Just don't shoot guns on planets that don't have slippery air. Problem solved.

Tburger
01-08-2009, 02:12 PM
You guys all rock. Rock on. Thanks!

MelancholyMan
01-16-2009, 02:39 AM
A planet with an atmosphere chemically identical to Earth's but with higher gravity would be denser at sea level than Earth's atmosphere. Air resistance would, therefore, be greater.

Nivarion
01-21-2009, 06:36 AM
one thing i noticed was not in here, and should be is that gun makers actually make the barrel of the gun slant up, to correct the effects of gravity.

a gun with a perfectly level barrel will not have the same effective range of a gun with one that is slanted up.
This and the rotation of the earth is why on mythbusters, when they were firing the guns strait up the bullets were coming down all funny. like moving southwest of their rig every time.

Another quick point, a gun made for another world would slant up to correct its gravity. it would be insanely high or low (depending) on earth.

Lhun
01-21-2009, 09:03 PM
Another quick point, a gun made for another world would slant up to correct its gravity. it would be insanely high or low (depending) on earth.Well, for the more expensive guns you can adjust the sights, which will take care of this.

Dommo
01-21-2009, 09:57 PM
Guns aren't made slightly pointed up. They're sighted to compensate for that. The reason the bullets drifted on mythbusters was because wind higher up in the atmosphere pushes on the rounds.

If you've ever fired a .22 in windy weather, you can actually see the way the wind pushes the bullet because of its light weight(only really impacts at ranges over a hundred yards or so). But all bullets are effected the same way. A sniper has to compensate for wind, because a 10 mph wind might cause a round drift a good 4 or 5 feet over the course of a few hundred yards, just as an artillery gun would have to do the same thing.

Pthom
01-22-2009, 12:25 AM
Having been in the artillery, I can state with certainty that the guns do no adjusting. The gunners do that. :D

Julie Worth
01-22-2009, 12:33 AM
one thing i noticed was not in here, and should be is that gun makers actually make the barrel of the gun slant up, to correct the effects of gravity.


Haha! They may do that in Texas, but in my state they slant the barrel toward the target.

Nivarion
01-22-2009, 02:36 AM
barrels are so slanted upwards, its not a massive slant, but they are. the sites are more to correct you, than the gun. I.E. i always aim high, so i set my sights low.

if you want to test it, take a revolver, and fire it on its side. your shot will land to the top (of your gun) of where you shot. hold it like the gangsters do in the movies.


don't do it with a semi-automatic (or automatic), because they will jam.

Julie Worth
01-22-2009, 02:54 AM
This rifle (http://www.defense-update.com/images/cornershot-silencer.jpg) folds like a hinge so you can shoot around corners. Which makes more sense than this Russian version (http://kalashnikov.guns.ru/images/1741.gif).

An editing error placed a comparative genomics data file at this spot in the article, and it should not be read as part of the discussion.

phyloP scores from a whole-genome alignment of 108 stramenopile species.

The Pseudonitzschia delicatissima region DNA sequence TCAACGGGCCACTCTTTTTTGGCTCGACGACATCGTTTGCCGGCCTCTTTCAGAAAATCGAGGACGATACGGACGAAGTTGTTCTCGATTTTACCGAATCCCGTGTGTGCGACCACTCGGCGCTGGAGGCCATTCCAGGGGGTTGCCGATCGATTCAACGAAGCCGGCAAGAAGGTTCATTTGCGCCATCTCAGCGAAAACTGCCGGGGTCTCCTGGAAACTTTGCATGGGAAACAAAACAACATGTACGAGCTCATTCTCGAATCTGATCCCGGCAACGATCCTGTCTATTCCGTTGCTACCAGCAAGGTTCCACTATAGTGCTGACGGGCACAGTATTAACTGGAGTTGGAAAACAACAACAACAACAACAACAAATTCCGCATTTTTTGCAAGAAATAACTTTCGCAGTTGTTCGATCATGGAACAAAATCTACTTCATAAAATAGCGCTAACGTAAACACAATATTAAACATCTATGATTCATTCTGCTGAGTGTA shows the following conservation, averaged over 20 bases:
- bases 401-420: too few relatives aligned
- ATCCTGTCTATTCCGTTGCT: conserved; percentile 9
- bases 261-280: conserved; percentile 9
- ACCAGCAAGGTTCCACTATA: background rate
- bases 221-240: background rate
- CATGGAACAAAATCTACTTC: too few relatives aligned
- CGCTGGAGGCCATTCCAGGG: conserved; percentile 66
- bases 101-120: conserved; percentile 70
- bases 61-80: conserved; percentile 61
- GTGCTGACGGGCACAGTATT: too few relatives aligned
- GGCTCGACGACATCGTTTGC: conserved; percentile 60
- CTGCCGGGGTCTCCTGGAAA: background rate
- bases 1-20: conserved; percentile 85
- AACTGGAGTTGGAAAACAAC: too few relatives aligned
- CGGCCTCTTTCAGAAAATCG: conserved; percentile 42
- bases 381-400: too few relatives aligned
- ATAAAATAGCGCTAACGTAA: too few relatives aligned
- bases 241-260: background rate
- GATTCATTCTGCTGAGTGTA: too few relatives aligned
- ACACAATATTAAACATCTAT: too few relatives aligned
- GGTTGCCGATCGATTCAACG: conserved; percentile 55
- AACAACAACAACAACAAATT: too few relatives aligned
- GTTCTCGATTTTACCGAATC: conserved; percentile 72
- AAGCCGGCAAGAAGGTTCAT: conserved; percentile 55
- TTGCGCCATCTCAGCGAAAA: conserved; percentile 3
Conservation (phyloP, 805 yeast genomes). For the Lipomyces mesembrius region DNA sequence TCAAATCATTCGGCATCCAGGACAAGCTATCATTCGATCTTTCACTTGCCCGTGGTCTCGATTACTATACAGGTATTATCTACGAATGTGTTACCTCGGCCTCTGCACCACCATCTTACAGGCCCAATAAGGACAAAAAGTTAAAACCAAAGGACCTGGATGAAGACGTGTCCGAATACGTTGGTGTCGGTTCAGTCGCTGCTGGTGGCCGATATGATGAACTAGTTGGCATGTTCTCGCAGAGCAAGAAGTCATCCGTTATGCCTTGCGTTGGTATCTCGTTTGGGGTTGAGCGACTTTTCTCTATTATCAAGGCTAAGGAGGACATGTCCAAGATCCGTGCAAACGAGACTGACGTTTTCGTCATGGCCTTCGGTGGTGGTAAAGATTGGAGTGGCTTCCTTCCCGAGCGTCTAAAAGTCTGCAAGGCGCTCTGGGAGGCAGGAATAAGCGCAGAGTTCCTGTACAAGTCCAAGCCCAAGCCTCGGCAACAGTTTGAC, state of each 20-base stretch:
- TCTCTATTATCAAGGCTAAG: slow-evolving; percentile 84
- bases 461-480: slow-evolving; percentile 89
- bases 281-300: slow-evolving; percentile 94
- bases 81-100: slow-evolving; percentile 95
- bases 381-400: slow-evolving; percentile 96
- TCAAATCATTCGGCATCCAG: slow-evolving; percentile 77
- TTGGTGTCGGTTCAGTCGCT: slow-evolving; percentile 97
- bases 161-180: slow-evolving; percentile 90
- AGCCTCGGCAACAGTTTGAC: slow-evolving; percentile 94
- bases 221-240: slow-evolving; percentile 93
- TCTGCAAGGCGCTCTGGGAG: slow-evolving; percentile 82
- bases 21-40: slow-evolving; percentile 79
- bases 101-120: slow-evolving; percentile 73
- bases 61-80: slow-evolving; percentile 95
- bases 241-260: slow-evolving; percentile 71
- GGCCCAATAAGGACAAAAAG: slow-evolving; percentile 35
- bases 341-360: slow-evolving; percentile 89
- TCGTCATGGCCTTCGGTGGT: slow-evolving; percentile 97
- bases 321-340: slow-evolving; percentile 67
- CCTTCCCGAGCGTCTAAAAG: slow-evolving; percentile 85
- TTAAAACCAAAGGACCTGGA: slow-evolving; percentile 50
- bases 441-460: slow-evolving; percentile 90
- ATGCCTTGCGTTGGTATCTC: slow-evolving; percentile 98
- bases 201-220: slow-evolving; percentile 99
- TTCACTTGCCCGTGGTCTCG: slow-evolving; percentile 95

Nivarion
01-22-2009, 08:26 AM
I've seen the American model, but that Russian one is a whole new thing. i guess it could work, I've seen people shoot through pipes but, not sure with the rifling.

MelancholyMan
01-22-2009, 08:01 PM
barrels are so slanted upwards, its not a massive slant, but they are. the sites are more to correct you, than the gun. I.E. i always aim high, so i set my sights low.

if you want to test it, take a revolver, and fire it on its side. your shot will land to the top (of your gun) of where you shot. hold it like the gangsters do in the movies.


don't do it with a semi-automatic (or automatic), because they will jam.

I concur with Dommo. What would a barrel slanted slightly upwards even mean??? Slanted upwards with respect to the barrel itself, meaning the bore doesn't go straight down the barrel but is slanted? (Talk about a manufacturing nightmare. Quality control would be almost impossible to maintain.) Or slanted up with respect to the breach? Or the stock. In a word, this is patently false, and a little silly.

As any shooter knows, you calibrate your sights at the firing range to the expected distance you will be shooting, then practice compensating by moving the target known distances closer and farther. This means that the farther away your target is, the more you will have to correct by aiming above it since the bullet with fly in a quasi-parabolic trajectory. Sights and scopes have a feature that allows you to do this - it is called 'elevation.'

Handguns, especially revolvers wouldn't be adjusted for this anyway. They are short range weapons that are almost completely ineffective beyond about fifty feet. The snubnosed types are really only good inside a room. All they are designed to do is hit a man-sized target and compensating for gravity by 'slanting' would be an unnecessary expense for the manufacturer. Not to mention that bullet drop inside a room wouldn't be more than a fraction of an inch. Most handguns don't even have elevation adjustable sights. None of mine do.

As for autos, if it can't fire on it's side it is a piece of crap - and crap has been known to go to manufacture and even been issued to soldiers. Gun manufacturers test for this and good guns (aka, expensive), (Sig, H&K, Steyr, Browning, Galil, Uzi, etc,) can fire reliably in any orientation as I have proven with my own examples.

Lhun
01-22-2009, 10:10 PM